Id. at *7-8.  Plaintiff has to fail both prongs of the test?  Shouldn’t the “and” have been an “or”?  If the warning is found to be adequate, that’s the end of the story.  What difference does additional information make?  On the flip side, if the warning was allegedly inadequate but plaintiff’s physician opted not to read it, how can the failure to warn have been the cause of plaintiff’s injuries?  In application in this case, the court’s use of “and” didn’t matter because it found that there was an issue regarding the adequacy of at least some information which plaintiff’s surgeon did review and apparently rely on.  But, in other cases, the seemingly small difference between “and” and “or” could be huge.

Moving on to negligent design defect (no strict liability in Delaware), the court first sets forth the test:

The proper test is whether the design has created a risk of harm which is so probable that an ordinarily prudent person, acting as a manufacturer, would pursue a different available design which would substantially lessen the probability of harm.

Id. at *13 (emphasis added).  Then, the court strips out the alternative design element of the claim.  Without citation to any legal support, the court finds that evidence of an alternative design while relevant, is not necessary to prove a design defect claim.  But, it’s right in the test itself.  Based on the language cited by the court, we consider Delaware a state that has adopted alternative design as a prerequisite to a design defect claim.  We’ve been wrong before, but this one seems obvious to us.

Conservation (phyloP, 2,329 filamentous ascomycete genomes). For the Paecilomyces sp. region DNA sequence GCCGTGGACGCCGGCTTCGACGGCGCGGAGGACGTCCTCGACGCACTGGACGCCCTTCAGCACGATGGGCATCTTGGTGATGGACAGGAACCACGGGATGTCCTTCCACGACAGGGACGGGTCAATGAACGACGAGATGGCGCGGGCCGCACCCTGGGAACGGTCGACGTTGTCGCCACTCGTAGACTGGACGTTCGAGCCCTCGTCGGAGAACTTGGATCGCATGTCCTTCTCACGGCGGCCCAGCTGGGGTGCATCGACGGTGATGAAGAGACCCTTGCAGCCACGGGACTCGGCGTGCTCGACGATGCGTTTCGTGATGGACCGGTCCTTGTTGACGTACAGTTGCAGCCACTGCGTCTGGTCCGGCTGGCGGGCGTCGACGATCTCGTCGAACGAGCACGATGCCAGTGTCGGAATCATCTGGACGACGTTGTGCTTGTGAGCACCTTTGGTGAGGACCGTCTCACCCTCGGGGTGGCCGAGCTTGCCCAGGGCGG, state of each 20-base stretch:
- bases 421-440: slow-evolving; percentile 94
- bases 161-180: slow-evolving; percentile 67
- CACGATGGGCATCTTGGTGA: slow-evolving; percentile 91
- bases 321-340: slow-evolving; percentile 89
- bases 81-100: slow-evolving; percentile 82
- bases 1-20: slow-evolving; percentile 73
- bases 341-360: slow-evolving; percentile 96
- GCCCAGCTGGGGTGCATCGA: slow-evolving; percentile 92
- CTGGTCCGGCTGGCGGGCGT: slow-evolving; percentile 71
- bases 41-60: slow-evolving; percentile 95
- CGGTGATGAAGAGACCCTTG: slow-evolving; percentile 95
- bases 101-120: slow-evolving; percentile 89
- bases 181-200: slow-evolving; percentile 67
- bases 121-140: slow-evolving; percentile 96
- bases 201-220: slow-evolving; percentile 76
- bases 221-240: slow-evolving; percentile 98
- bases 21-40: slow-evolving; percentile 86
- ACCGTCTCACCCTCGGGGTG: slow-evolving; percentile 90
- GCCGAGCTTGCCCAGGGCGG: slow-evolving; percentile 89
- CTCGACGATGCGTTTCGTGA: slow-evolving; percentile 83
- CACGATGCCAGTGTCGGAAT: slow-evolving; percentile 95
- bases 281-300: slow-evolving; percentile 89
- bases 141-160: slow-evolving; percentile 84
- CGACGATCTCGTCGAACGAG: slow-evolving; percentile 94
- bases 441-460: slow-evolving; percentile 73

The example given by the court demonstrates the nonsensicality of its position:

For example, if a mask designed to protect miners from coal dust did not filter out any harmful particles, then the design would be defective, even if the alternative would be for the miners to work without any protective apparatus.

Id. at *15.  Not only is the court’s example based on an absurd extreme – a filter that doesn’t filter anything – it bears no connection to an FDA approved medical device which does in fact provide a medical benefit.  Moreover, it is simply a different way of articulating the “stop selling” argument that the Supreme Court shot down in Mutual Pharmaceutical Co. v. Bartlett.

Finally, the court essentially nullifies Delaware’s warranty notice requirement.  Under Delaware law, “the buyer must notify the seller of the breach within a reasonable time after discovery of the breach.”  Id.  In this case, plaintiff didn’t provide notice before filing her lawsuit.  The court determined it was a question for the jury.  Id. at *16. There is no analysis, no discussion.  Just a straight forward punt, which to us reads like if you timely file a lawsuit, you’ve timely given notice.  The two are not the same and courts should at a minimum have to conduct the appropriate analysis.

The court also punted on plaintiff’s fraud claims finding that because “the evidence is so intertwined with other claims, it does not appear that permitting fraud to remain as an issue for trial will prolong or complicate the proceedings unnecessarily.”  Id. at *19.   We thought the relevant inquiry was whether plaintiff had met her burden on the elements of her claim, not whether tacking on a few additional claims would protract the trial.  Under that rationale, once any claim survives is there much justification for dismissing the others?  We don’t have a lot of confidence that a full blown analysis would have resulted in a dismissal, but it would have been better than the “sure, why not” we got here. Oh, and the court allowed the punitive damages claim too.  Why not?

Distance, time and perspective may make you look back on times gone by with a changed attitude.  Cool may become lame.  Boring may become inspiring.  Exciting may become foolish.  But we don’t think any amount of time will allow us to look on this case as anything but yucky.